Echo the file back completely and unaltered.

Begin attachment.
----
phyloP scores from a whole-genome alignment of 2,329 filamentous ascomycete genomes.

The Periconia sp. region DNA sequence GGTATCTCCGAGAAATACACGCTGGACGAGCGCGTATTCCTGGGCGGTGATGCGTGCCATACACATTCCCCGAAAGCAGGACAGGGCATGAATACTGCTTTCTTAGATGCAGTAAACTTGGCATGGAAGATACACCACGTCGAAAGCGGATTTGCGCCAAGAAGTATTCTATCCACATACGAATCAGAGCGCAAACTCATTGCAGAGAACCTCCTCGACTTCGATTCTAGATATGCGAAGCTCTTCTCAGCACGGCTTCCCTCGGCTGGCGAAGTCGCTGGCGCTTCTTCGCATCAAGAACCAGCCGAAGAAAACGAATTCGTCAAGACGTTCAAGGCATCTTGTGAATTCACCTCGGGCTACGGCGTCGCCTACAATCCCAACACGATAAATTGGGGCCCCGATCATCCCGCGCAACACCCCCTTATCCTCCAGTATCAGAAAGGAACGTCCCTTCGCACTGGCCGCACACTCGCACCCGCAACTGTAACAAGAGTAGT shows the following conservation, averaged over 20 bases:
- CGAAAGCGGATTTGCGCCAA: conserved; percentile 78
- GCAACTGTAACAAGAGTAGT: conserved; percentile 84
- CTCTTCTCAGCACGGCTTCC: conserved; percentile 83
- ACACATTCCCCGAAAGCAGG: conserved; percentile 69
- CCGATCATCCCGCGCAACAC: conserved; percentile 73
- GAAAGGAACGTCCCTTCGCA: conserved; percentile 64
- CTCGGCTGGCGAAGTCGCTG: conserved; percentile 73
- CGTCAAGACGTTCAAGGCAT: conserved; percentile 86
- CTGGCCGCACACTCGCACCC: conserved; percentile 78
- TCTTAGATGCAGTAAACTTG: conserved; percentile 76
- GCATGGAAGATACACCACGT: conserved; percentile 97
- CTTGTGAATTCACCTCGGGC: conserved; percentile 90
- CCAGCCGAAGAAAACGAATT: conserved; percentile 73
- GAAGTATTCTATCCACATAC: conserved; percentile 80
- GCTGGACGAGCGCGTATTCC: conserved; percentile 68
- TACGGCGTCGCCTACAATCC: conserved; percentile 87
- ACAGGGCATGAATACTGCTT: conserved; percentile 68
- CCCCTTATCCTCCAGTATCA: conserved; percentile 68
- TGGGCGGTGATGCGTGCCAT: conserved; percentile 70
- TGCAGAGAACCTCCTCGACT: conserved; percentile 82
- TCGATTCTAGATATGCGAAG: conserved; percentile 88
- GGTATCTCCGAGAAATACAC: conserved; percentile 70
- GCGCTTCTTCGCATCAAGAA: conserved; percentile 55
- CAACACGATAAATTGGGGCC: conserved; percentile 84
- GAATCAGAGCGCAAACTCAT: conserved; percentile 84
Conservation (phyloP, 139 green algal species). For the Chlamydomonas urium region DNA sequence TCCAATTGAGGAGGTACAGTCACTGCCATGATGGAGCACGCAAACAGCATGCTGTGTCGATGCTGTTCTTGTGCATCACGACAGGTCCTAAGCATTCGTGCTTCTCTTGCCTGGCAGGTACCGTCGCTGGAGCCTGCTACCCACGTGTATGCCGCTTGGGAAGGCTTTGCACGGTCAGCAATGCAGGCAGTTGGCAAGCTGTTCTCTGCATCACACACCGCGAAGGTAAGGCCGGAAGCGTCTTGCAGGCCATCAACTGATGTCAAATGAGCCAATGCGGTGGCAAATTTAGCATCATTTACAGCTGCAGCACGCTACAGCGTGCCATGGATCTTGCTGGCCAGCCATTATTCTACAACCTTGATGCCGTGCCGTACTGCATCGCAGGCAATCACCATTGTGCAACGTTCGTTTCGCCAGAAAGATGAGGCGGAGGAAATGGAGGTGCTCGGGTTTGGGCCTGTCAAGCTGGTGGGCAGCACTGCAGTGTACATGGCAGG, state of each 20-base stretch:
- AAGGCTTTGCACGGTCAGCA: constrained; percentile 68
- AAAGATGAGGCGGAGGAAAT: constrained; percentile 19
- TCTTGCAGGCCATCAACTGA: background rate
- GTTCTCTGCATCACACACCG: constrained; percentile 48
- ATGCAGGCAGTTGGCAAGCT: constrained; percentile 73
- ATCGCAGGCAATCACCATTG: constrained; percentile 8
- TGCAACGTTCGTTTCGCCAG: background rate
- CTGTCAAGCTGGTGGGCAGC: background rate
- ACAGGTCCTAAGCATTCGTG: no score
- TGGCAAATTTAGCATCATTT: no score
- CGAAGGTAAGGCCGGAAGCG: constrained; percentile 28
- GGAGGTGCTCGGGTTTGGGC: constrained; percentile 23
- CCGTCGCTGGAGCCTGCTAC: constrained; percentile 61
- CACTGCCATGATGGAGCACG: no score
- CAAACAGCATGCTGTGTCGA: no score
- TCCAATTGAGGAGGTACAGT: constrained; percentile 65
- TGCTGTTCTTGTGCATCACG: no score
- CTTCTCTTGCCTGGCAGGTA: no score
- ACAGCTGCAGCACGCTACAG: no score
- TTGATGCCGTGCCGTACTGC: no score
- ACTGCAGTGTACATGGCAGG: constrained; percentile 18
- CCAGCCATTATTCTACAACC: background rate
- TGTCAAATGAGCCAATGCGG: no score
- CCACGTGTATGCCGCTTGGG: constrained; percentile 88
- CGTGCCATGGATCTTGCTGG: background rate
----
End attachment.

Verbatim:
phyloP scores from a whole-genome alignment of 2,329 filamentous ascomycete genomes.

The Periconia sp. region DNA sequence GGTATCTCCGAGAAATACACGCTGGACGAGCGCGTATTCCTGGGCGGTGATGCGTGCCATACACATTCCCCGAAAGCAGGACAGGGCATGAATACTGCTTTCTTAGATGCAGTAAACTTGGCATGGAAGATACACCACGTCGAAAGCGGATTTGCGCCAAGAAGTATTCTATCCACATACGAATCAGAGCGCAAACTCATTGCAGAGAACCTCCTCGACTTCGATTCTAGATATGCGAAGCTCTTCTCAGCACGGCTTCCCTCGGCTGGCGAAGTCGCTGGCGCTTCTTCGCATCAAGAACCAGCCGAAGAAAACGAATTCGTCAAGACGTTCAAGGCATCTTGTGAATTCACCTCGGGCTACGGCGTCGCCTACAATCCCAACACGATAAATTGGGGCCCCGATCATCCCGCGCAACACCCCCTTATCCTCCAGTATCAGAAAGGAACGTCCCTTCGCACTGGCCGCACACTCGCACCCGCAACTGTAACAAGAGTAGT shows the following conservation, averaged over 20 bases:
- CGAAAGCGGATTTGCGCCAA: conserved; percentile 78
- GCAACTGTAACAAGAGTAGT: conserved; percentile 84
- CTCTTCTCAGCACGGCTTCC: conserved; percentile 83
- ACACATTCCCCGAAAGCAGG: conserved; percentile 69
- CCGATCATCCCGCGCAACAC: conserved; percentile 73
- GAAAGGAACGTCCCTTCGCA: conserved; percentile 64
- CTCGGCTGGCGAAGTCGCTG: conserved; percentile 73
- CGTCAAGACGTTCAAGGCAT: conserved; percentile 86
- CTGGCCGCACACTCGCACCC: conserved; percentile 78
- TCTTAGATGCAGTAAACTTG: conserved; percentile 76
- GCATGGAAGATACACCACGT: conserved; percentile 97
- CTTGTGAATTCACCTCGGGC: conserved; percentile 90
- CCAGCCGAAGAAAACGAATT: conserved; percentile 73
- GAAGTATTCTATCCACATAC: conserved; percentile 80
- GCTGGACGAGCGCGTATTCC: conserved; percentile 68
- TACGGCGTCGCCTACAATCC: conserved; percentile 87
- ACAGGGCATGAATACTGCTT: conserved; percentile 68
- CCCCTTATCCTCCAGTATCA: conserved; percentile 68
- TGGGCGGTGATGCGTGCCAT: conserved; percentile 70
- TGCAGAGAACCTCCTCGACT: conserved; percentile 82
- TCGATTCTAGATATGCGAAG: conserved; percentile 88
- GGTATCTCCGAGAAATACAC: conserved; percentile 70
- GCGCTTCTTCGCATCAAGAA: conserved; percentile 55
- CAACACGATAAATTGGGGCC: conserved; percentile 84
- GAATCAGAGCGCAAACTCAT: conserved; percentile 84
Conservation (phyloP, 139 green algal species). For the Chlamydomonas urium region DNA sequence TCCAATTGAGGAGGTACAGTCACTGCCATGATGGAGCACGCAAACAGCATGCTGTGTCGATGCTGTTCTTGTGCATCACGACAGGTCCTAAGCATTCGTGCTTCTCTTGCCTGGCAGGTACCGTCGCTGGAGCCTGCTACCCACGTGTATGCCGCTTGGGAAGGCTTTGCACGGTCAGCAATGCAGGCAGTTGGCAAGCTGTTCTCTGCATCACACACCGCGAAGGTAAGGCCGGAAGCGTCTTGCAGGCCATCAACTGATGTCAAATGAGCCAATGCGGTGGCAAATTTAGCATCATTTACAGCTGCAGCACGCTACAGCGTGCCATGGATCTTGCTGGCCAGCCATTATTCTACAACCTTGATGCCGTGCCGTACTGCATCGCAGGCAATCACCATTGTGCAACGTTCGTTTCGCCAGAAAGATGAGGCGGAGGAAATGGAGGTGCTCGGGTTTGGGCCTGTCAAGCTGGTGGGCAGCACTGCAGTGTACATGGCAGG, state of each 20-base stretch:
- AAGGCTTTGCACGGTCAGCA: constrained; percentile 68
- AAAGATGAGGCGGAGGAAAT: constrained; percentile 19
- TCTTGCAGGCCATCAACTGA: background rate
- GTTCTCTGCATCACACACCG: constrained; percentile 48
- ATGCAGGCAGTTGGCAAGCT: constrained; percentile 73
- ATCGCAGGCAATCACCATTG: constrained; percentile 8
- TGCAACGTTCGTTTCGCCAG: background rate
- CTGTCAAGCTGGTGGGCAGC: background rate
- ACAGGTCCTAAGCATTCGTG: no score
- TGGCAAATTTAGCATCATTT: no score
- CGAAGGTAAGGCCGGAAGCG: constrained; percentile 28
- GGAGGTGCTCGGGTTTGGGC: constrained; percentile 23
- CCGTCGCTGGAGCCTGCTAC: constrained; percentile 61
- CACTGCCATGATGGAGCACG: no score
- CAAACAGCATGCTGTGTCGA: no score
- TCCAATTGAGGAGGTACAGT: constrained; percentile 65
- TGCTGTTCTTGTGCATCACG: no score
- CTTCTCTTGCCTGGCAGGTA: no score
- ACAGCTGCAGCACGCTACAG: no score
- TTGATGCCGTGCCGTACTGC: no score
- ACTGCAGTGTACATGGCAGG: constrained; percentile 18
- CCAGCCATTATTCTACAACC: background rate
- TGTCAAATGAGCCAATGCGG: no score
- CCACGTGTATGCCGCTTGGG: constrained; percentile 88
- CGTGCCATGGATCTTGCTGG: background rate